the pseudo science of the WHOIS study by NROC for ICANN

Since several years there are complaints and studies that the WHOIS system (who is responsable for a certain domain) is totally inaccurate and even false and that this has certain dangers.

So the NRO did a sample study for ICANN but that is so limited in scope that it is not worth the paper it is written on

* it is concentrated on the .com domain in general (75%)

* more than 75% of the registrants are according to their WHOIS in the US

* the number of domains tested is about 1400 (for the same money you could try to test automatically thousands of emailadresses as this one is always used if all the rest is false or incorrect).

So statistically this is so limited in scope that it doesn't mean a thing. If you want to proof that of the whole general gtld internet the WHOIS has a high percentage of mistakes or false addresses, your sample will have to be much greater.

The problem is that nobody is saying this.

The three biggest problems with the present whois are

* that you have to have the correct name and address - even email of the people responsable for the technical side of the matter if the site gets hacked or attacked

* that business domains need to have a real business addresses just as in the offline world

* that criminal online businesses are hiding their addresses or aren't contactable which makes any judicial procedure more difficult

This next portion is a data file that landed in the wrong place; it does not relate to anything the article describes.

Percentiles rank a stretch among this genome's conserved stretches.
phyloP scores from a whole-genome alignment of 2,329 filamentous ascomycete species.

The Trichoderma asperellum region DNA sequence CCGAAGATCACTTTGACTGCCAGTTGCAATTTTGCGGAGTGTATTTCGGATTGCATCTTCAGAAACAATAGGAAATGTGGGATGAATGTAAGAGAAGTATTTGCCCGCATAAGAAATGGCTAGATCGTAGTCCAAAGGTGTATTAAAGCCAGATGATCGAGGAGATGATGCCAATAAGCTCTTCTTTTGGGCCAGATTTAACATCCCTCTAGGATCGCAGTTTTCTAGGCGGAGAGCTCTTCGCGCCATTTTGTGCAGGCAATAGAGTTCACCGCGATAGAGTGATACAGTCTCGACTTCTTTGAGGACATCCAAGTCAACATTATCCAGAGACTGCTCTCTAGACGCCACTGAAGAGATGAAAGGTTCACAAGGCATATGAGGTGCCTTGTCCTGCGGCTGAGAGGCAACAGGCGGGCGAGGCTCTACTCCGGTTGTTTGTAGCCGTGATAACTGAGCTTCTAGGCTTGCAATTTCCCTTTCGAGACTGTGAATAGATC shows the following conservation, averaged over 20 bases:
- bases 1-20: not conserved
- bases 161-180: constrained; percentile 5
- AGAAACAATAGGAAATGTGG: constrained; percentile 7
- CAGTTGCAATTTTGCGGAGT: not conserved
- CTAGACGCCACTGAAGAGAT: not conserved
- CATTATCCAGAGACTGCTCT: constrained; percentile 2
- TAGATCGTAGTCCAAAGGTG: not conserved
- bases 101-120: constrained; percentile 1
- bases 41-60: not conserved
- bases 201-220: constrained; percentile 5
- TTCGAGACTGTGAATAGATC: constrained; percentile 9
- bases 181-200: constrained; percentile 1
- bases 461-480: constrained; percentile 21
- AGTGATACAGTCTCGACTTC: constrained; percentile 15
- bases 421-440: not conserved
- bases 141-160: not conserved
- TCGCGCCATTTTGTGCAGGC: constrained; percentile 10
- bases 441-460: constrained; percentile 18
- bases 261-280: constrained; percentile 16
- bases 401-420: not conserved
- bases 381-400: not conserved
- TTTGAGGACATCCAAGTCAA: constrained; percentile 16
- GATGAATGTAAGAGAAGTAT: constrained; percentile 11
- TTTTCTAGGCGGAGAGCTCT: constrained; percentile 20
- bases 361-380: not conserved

Off course if you make a study about such a big zone (and even than have a high percentage of faults and noncontactable domains) than you can't give practical solutions because the impact will be too great. And thus the investment - even if there if there is no logical or business reason for them.

* when one says that it would cost more if the registrar would have to check each address on the whois with the creditcard than this would be totally normal for a business site. And for a higher price this site could have a certified WHOIS logo.

And if one says that the WHOIS of the different registrars are different and that one need one central database and WHOIS and that this would cost enormous sums, than one has to be assured that this would be totally logic for business sites that are certified.

Another reason for this is that online business is built upon reputation. Everything you can do online can be spoofed. The only things you can trust a bit are the certification services (if they are secure enough). The WHOIS system needs a certification service. It can even be used as a privacy service for certain details of the contact information.

* when one says that it will ask a lot of effort to track down most of the users with mistakes in their WHois, one can respond that this effort will only be necessary when there is a real problem with the site that asks such an urgency.

For the moment the internet is still in the landgrab mentality and just as in the wild wild west there are no clear laws and bounderies. It is time to start setting up a system that will determine clear and distinct legal ownership of the virtual legal estates one has. It is not sure that this registration will be as cheap as it is - and maybe a general certification tax on all new domains would help fund the certification services - but there is no business reason why virtual domains should be that cheap. They are not coca cola for immediate consumption, but investments in virtual real estate and property. The cost shouldn't be times 100 but a 10% increase would already make a big difference.

This is only possible if a system is set up that would protect global brands across the domainname system from being hijacked.

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